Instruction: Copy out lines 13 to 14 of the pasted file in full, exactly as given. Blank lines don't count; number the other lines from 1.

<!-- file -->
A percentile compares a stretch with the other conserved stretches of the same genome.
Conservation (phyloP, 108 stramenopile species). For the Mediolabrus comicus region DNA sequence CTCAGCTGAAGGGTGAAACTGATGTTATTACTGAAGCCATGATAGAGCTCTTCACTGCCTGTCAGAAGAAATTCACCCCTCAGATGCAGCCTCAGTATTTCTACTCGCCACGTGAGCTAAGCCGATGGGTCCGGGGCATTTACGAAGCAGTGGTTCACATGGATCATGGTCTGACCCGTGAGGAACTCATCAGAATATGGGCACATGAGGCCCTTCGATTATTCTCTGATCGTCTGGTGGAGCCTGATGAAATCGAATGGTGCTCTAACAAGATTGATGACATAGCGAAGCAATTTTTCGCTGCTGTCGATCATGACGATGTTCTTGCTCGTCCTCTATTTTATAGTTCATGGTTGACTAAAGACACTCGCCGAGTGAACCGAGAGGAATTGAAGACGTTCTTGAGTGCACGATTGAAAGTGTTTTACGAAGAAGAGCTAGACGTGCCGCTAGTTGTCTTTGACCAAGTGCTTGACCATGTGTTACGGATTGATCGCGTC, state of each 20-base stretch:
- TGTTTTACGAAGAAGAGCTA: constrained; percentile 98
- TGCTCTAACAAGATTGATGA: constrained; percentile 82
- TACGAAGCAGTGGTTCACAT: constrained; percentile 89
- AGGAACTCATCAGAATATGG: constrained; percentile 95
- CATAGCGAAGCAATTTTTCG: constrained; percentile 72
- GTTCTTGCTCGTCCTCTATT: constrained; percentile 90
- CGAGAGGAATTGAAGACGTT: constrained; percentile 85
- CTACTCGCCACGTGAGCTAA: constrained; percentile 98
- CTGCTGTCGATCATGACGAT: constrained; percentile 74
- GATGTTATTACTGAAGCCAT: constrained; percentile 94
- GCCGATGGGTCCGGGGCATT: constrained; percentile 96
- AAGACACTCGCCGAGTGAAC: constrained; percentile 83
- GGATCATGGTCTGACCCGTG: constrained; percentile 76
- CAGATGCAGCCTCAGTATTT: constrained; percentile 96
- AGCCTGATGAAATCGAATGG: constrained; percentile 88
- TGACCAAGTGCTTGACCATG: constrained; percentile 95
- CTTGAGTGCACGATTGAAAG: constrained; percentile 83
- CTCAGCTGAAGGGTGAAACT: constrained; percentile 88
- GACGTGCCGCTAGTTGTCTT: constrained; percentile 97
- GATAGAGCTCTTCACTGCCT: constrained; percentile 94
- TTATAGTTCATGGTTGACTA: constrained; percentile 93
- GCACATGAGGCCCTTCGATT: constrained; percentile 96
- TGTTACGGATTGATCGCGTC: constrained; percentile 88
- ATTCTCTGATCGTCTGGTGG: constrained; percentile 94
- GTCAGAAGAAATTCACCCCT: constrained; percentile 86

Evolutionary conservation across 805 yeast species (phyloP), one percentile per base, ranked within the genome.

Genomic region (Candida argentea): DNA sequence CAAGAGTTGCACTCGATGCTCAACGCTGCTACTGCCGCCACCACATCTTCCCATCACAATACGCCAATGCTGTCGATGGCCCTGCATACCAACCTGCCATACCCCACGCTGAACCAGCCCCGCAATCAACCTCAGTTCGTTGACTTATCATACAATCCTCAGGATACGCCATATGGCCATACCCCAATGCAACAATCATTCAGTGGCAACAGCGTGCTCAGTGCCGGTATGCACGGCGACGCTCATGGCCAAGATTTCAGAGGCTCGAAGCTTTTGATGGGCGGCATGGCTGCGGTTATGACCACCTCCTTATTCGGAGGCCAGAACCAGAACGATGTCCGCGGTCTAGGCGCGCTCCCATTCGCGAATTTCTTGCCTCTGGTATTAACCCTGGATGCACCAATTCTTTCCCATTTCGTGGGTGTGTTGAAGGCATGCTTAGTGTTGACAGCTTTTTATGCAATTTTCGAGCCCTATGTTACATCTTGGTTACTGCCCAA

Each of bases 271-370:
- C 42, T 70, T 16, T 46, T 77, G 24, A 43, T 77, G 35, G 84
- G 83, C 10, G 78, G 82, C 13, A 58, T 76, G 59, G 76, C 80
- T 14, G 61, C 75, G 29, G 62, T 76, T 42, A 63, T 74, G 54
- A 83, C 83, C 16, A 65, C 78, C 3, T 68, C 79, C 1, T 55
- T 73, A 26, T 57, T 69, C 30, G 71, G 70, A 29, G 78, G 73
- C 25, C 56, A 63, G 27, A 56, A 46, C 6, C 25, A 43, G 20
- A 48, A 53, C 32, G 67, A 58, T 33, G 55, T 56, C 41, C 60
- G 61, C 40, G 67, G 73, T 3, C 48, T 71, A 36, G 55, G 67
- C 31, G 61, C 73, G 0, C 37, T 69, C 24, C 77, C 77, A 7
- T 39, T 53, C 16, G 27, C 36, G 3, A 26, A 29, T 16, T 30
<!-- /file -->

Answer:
- GCCGATGGGTCCGGGGCATT: constrained; percentile 96
- AAGACACTCGCCGAGTGAAC: constrained; percentile 83